A new MIT project aims to take the guesswork out of robotics. Instead of trial and error to find the right design for a task, you can just ask RoboGrammar. The program just needs to know what parts you’ve got lying around and what you need the robot to do. The team believes RoboGrammar could point researchers in new directions, leading to more efficient and inventive designs.
RoboGrammar is described in a new study, and lead author Allan Zhao from MIT’s Computer Science and Artificial Intelligence Laboratory (CSAIL) is scheduled to present the software at the upcoming SIGGRAPH Asia conference. According to Zhao, robot design is still an overwhelmingly manual process, and people tend to fall back on the same conformations. “When you think of building a robot that needs to cross various terrains, you immediately jump to a quadruped,” says Zhao. RoboGrammar might have a different suggestion, though.
RoboGrammar runs through three steps before presenting its customized designs. To start, RoboGrammar needs a list of available parts and a task in the form of input terrains. For example, maybe you want to traverse terrain with ridges or steps. Next, the AI generates thousands of possible designs based on the available components. Most of these designs would be “nonsensical” robots that don’t work well with the specified terrain type (or much of anything). The team added a set of constraints called the “grammar graph” to ensure the designs created by RoboGrammar were functional on a basic level. Zhao says they took inspiration from animals, particularly arthropods, to focus the AI’s efforts.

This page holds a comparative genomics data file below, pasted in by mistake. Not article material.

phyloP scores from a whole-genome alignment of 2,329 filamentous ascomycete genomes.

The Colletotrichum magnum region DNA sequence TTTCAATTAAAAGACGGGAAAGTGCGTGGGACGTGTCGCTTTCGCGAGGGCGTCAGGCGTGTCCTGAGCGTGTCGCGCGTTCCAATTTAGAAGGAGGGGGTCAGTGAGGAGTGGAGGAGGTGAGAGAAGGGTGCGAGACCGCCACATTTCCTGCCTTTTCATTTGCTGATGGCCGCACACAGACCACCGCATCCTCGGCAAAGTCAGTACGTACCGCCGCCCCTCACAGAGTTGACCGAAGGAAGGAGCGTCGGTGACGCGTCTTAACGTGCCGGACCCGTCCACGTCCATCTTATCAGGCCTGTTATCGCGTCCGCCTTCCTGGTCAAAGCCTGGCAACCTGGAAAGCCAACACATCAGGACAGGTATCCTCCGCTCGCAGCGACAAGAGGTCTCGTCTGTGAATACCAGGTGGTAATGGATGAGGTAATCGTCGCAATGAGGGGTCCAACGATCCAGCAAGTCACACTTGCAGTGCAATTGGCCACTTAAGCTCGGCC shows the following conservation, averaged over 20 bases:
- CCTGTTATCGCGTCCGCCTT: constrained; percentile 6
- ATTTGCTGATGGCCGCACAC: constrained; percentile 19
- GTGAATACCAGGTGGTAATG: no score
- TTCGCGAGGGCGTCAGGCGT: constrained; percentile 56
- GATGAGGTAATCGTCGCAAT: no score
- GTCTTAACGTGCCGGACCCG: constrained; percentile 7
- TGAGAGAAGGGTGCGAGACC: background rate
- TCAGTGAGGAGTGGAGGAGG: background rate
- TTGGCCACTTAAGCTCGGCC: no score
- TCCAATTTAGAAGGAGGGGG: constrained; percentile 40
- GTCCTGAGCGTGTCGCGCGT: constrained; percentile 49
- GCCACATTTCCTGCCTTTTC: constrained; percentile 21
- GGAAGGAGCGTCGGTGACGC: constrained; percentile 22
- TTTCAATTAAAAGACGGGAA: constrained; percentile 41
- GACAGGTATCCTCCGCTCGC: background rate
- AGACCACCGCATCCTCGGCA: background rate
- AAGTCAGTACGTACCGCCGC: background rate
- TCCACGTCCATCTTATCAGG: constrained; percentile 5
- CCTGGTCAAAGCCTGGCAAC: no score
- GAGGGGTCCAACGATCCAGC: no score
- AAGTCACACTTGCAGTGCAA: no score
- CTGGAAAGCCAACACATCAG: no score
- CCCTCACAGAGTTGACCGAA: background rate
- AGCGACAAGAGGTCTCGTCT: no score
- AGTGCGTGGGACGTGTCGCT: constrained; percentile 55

Finally, RoboGrammar simulates all the designs with a controller algorithm called Model Predictive Control that prioritizes efficient forward movement. The researchers using RoboGrammar can search the database of possible designs with a “graph heuristic search” to find the best performers. They might have legs, wheels, or a mix of the two. Over time, the neural network learns which designs work well and which don’t, improving the heuristic function over time.
The designs that come from RoboGrammar aren’t finished products; they merely give engineers a better idea of which direction to go before they start building. Zhao also believes RoboGrammar could be useful in designing entirely virtual objects; with a different grammar graph it could just as easily churn out robots for a video game.
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